Thinking along those lines would suggest we need to reduce a lot of legal and communication friction or else capping corporations will make everything much more expensive. It’d certainly be worth improving those things regardless of the end goal. Whether we would naturally see average company size reduce is unknown, but the theory that they would recognize the financial incentive to do so is plausible.
Well, I guess that means it’s hard if you look at it from the perspective of running a listed company.
I graduated less than a year ago and have been working at a startup in my hometown since then, and didn't bother applying to Google because I thought I'd never make it. Actually it was a thread on HN that convinced me to go for it. I'm moving away from everything and everyone I've ever known because I've always heard that Google is the place to be to really grow as an engineer.
I'm still excited, and I was nervous with or without reading these threads, but can someone chime in and give me some hope?
The problem is that our culture in general, and some parts of the tech industry in particular, have a habit of pampering and infantilizing adult professionals. And, just as you would expect, these infantilized adults get spoiled and throw temper tantrums from time to time.
If you act like an adult, be a professional, do your job, don't pick stupid political fights you can't win, and hone your skills, you'll be fine. This is true at any company that has at least an adequate level of sanity, even though most of these companies engage in hypocrisy and mock displays of insanity to appease their more childish employees.
If you listened to the Internet, my town of San Francisco is a faeces filled shithole where people will mug you at every corner. My other home in London is a bastion of knife crime and Sharia law with a bit of terrorism mixed in. I should live in perpetual fear that my life may be ended at any moment by actively malicious people bent upon religious and culture war.
In truth, life is pretty good in both these places. I love them both.
What you actually should do is stop giving these people any credence. Any fool can write a blog. And recycled news like this article is usually written by bottom feeders.
The world is a lovely place. Don't let the losers keep you down.
This stuff happens at all companies and Google is not immune to those dynamics.
- design software that can be incrementally rolled out
- design software interfaces before building
- build secure, internationalized, and accessible web frontends
- write pull requests that are easy to understand
- work across multiple teams and codebases
It's a really good opportunity, congratulations on your offer!
Sidenote, anyone have an extension to hide all HN headlines with a keyword filter?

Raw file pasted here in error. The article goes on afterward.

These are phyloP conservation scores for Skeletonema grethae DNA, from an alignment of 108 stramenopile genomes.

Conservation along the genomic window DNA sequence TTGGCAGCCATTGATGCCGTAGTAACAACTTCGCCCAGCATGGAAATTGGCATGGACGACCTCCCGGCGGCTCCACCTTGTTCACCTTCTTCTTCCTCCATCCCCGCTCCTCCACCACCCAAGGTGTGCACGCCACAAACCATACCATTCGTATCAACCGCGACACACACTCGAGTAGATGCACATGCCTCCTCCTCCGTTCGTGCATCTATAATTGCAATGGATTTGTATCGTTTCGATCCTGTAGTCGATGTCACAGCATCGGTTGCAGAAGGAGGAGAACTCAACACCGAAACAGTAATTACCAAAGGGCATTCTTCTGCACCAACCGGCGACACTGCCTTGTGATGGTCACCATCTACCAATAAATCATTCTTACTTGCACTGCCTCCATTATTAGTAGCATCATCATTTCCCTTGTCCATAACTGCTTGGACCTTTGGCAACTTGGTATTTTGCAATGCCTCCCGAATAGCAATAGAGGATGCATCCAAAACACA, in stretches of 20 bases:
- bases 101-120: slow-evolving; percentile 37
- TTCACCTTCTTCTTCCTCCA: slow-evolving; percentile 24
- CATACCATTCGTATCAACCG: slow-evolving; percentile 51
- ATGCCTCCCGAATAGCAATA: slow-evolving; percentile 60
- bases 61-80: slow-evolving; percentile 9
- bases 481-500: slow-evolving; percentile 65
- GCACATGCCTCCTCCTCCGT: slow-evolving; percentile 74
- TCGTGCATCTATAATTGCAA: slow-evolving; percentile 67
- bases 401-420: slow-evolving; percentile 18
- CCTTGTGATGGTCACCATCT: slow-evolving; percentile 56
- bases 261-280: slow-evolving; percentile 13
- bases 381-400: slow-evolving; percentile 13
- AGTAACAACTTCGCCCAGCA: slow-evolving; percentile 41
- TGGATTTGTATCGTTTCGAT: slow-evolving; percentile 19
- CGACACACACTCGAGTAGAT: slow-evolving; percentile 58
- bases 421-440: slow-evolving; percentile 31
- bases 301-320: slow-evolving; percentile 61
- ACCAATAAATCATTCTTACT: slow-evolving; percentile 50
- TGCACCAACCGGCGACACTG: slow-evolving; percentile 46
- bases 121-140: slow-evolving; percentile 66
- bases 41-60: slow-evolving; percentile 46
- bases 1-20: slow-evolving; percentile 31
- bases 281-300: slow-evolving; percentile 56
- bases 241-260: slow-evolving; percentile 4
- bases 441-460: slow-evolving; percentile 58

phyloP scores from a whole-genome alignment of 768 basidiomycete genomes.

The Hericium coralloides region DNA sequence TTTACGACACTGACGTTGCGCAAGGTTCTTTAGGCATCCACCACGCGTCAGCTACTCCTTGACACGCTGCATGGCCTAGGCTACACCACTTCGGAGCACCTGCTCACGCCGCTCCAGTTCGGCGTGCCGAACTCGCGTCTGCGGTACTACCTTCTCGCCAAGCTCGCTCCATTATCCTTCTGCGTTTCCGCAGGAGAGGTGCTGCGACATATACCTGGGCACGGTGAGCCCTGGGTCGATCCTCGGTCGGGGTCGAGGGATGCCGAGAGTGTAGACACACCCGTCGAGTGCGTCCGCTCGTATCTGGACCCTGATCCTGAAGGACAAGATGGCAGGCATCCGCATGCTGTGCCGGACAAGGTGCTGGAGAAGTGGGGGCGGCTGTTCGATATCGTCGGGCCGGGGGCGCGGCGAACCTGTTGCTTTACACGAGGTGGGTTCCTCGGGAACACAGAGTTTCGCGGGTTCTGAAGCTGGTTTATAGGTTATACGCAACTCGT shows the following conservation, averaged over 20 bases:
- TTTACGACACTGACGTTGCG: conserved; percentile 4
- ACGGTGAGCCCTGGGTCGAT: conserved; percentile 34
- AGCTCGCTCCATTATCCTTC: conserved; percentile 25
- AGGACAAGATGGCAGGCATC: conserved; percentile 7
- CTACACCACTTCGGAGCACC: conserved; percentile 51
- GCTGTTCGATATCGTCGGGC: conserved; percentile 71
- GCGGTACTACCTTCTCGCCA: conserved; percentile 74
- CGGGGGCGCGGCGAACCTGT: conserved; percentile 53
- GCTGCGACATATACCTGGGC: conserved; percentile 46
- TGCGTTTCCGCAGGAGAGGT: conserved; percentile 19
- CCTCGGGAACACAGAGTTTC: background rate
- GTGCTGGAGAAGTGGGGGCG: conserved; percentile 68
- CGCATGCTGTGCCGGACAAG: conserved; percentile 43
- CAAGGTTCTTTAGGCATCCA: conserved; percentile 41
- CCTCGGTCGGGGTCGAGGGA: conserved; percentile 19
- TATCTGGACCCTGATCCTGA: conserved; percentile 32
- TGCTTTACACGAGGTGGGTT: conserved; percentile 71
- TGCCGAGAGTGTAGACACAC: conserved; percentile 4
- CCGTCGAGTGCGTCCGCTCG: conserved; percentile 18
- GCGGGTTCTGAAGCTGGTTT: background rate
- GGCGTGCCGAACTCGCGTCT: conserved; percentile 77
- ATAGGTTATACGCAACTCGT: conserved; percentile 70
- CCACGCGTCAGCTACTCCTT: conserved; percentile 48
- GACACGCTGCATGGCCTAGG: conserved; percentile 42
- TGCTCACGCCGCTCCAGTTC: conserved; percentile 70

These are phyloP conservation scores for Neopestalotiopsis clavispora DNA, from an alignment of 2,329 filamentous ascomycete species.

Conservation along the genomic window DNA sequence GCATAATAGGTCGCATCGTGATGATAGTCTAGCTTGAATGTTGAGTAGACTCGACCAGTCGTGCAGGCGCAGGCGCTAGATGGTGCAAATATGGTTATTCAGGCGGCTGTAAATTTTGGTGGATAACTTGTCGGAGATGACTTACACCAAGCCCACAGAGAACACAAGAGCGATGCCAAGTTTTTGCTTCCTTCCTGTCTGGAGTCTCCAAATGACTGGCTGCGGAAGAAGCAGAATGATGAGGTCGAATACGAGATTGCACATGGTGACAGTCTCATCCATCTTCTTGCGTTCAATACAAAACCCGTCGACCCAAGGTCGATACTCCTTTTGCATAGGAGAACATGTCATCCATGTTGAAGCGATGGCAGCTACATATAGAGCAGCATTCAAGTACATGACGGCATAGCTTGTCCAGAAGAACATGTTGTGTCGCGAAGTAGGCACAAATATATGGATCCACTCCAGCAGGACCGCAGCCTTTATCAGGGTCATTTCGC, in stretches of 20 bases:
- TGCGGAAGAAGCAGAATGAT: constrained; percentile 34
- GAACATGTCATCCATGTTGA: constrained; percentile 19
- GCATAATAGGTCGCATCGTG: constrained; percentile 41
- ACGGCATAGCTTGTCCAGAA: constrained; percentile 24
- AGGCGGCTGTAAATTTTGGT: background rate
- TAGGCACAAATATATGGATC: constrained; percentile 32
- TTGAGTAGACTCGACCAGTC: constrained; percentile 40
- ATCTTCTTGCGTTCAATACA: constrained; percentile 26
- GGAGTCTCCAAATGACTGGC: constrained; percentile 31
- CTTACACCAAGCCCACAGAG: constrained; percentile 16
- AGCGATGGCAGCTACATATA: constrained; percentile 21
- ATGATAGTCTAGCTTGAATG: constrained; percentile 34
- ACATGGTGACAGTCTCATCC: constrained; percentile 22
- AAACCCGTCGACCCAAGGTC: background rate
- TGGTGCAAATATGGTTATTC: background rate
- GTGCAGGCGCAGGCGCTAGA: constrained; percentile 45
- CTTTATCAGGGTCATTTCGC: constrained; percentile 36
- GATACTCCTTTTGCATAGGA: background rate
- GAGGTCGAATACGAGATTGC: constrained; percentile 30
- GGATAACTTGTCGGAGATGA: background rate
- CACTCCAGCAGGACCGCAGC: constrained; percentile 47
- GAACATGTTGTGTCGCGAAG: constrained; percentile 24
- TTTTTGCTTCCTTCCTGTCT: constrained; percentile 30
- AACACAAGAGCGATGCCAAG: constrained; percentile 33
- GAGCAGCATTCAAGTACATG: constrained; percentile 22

What mainly bothers me mostly, is how click-baity this article is. Such a heavy emphasis on drama and controversy, with every attempt to garner as much divisiveness as possible. It’s annoying, and I notice Bloomberg is notorious for almost always putting out these types of highly charged articles.
Do authors get bonuses for releasing fiery volatile articles at Bloomberg or something?
Google management to this day claims that eligibility for promotion is based solely on whether or not an employee is consistently performing at the next level on a well defined job ladder. If they are, they're promoted.
The problem is not the lack of promotions. The problem is that introducing promotion quotas or limits directly conflicts with the merit-ONLY-based promotion system that management claims exists.
Actually, yes: https://www.businessinsider.com/bloomberg-reporters-compensa...
It isn't necessarily nefarious, it's a metric for gauging how important a story is and to direct their staff towards reporting on important stuff. But nevertheless, it does happen.
Google/Alphabet is still doing badly at anything consumer-facing that isn't ad-supported. Not for lack of trying. Google Fiber, Google Express, etc. They've had some success at enterprise apps and cloud services, but they're not the major player in that space. The self-driving car thing is not going as well as expected. Ads are still 94% of Google revenue, and they're probably overstaffed for that business.
Hmm. Do you count Fi, Flights, and Hardware in that category? (Particularly Nest, Home and Pixel).
One could argue that some longer term plan for Home is ads/cross-sell, but let's just focus on whatever the hardware sales turns out to be. I don't think those need to be on the scale of Apple's or Samsung's revenue to be considered as not "doing badly".
Similarly, I assume (but have no knowledge!) that Flights is mostly a referral business. That's not "ads" to me in the same classic sense. That is I've never heard anyone refer to Kayak as "ad-supported".
Not leaking this slide deck was rather important to minimize frustration.
As someone that works at a notoriously “resource efficient” company the fact that people would be mad about this is absolutely hysterical.